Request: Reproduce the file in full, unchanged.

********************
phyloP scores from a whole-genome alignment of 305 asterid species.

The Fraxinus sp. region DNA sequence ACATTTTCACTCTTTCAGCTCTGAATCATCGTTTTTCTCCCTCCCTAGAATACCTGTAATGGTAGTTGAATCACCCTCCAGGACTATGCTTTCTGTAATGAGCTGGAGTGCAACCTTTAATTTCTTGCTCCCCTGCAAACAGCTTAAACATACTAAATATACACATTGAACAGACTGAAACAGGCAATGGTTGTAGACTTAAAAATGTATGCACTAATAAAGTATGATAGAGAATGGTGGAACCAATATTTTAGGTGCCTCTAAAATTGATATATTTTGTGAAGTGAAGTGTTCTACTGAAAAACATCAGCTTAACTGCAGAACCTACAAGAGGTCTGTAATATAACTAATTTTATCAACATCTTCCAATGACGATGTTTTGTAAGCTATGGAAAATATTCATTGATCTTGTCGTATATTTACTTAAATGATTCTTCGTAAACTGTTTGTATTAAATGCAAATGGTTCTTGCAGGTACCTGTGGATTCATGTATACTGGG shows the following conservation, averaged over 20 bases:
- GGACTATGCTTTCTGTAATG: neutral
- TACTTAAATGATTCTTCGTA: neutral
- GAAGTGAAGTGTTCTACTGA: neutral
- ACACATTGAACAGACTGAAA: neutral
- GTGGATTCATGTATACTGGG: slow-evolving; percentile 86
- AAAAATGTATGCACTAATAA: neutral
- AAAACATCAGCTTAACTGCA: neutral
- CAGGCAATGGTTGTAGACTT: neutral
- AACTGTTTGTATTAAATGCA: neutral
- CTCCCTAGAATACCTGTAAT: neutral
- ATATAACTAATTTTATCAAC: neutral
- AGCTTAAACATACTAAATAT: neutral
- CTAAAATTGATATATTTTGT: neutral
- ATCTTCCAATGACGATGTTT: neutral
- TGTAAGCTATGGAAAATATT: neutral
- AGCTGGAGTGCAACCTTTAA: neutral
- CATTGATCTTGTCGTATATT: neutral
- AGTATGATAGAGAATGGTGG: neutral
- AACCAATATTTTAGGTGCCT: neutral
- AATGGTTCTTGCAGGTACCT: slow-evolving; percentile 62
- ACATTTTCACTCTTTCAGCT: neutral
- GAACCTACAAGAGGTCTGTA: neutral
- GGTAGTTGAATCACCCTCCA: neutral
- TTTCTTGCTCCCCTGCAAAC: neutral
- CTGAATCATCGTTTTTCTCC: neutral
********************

phyloP scores from a whole-genome alignment of 305 asterid species.

The Fraxinus sp. region DNA sequence ACATTTTCACTCTTTCAGCTCTGAATCATCGTTTTTCTCCCTCCCTAGAATACCTGTAATGGTAGTTGAATCACCCTCCAGGACTATGCTTTCTGTAATGAGCTGGAGTGCAACCTTTAATTTCTTGCTCCCCTGCAAACAGCTTAAACATACTAAATATACACATTGAACAGACTGAAACAGGCAATGGTTGTAGACTTAAAAATGTATGCACTAATAAAGTATGATAGAGAATGGTGGAACCAATATTTTAGGTGCCTCTAAAATTGATATATTTTGTGAAGTGAAGTGTTCTACTGAAAAACATCAGCTTAACTGCAGAACCTACAAGAGGTCTGTAATATAACTAATTTTATCAACATCTTCCAATGACGATGTTTTGTAAGCTATGGAAAATATTCATTGATCTTGTCGTATATTTACTTAAATGATTCTTCGTAAACTGTTTGTATTAAATGCAAATGGTTCTTGCAGGTACCTGTGGATTCATGTATACTGGG shows the following conservation, averaged over 20 bases:
- GGACTATGCTTTCTGTAATG: neutral
- TACTTAAATGATTCTTCGTA: neutral
- GAAGTGAAGTGTTCTACTGA: neutral
- ACACATTGAACAGACTGAAA: neutral
- GTGGATTCATGTATACTGGG: slow-evolving; percentile 86
- AAAAATGTATGCACTAATAA: neutral
- AAAACATCAGCTTAACTGCA: neutral
- CAGGCAATGGTTGTAGACTT: neutral
- AACTGTTTGTATTAAATGCA: neutral
- CTCCCTAGAATACCTGTAAT: neutral
- ATATAACTAATTTTATCAAC: neutral
- AGCTTAAACATACTAAATAT: neutral
- CTAAAATTGATATATTTTGT: neutral
- ATCTTCCAATGACGATGTTT: neutral
- TGTAAGCTATGGAAAATATT: neutral
- AGCTGGAGTGCAACCTTTAA: neutral
- CATTGATCTTGTCGTATATT: neutral
- AGTATGATAGAGAATGGTGG: neutral
- AACCAATATTTTAGGTGCCT: neutral
- AATGGTTCTTGCAGGTACCT: slow-evolving; percentile 62
- ACATTTTCACTCTTTCAGCT: neutral
- GAACCTACAAGAGGTCTGTA: neutral
- GGTAGTTGAATCACCCTCCA: neutral
- TTTCTTGCTCCCCTGCAAAC: neutral
- CTGAATCATCGTTTTTCTCC: neutral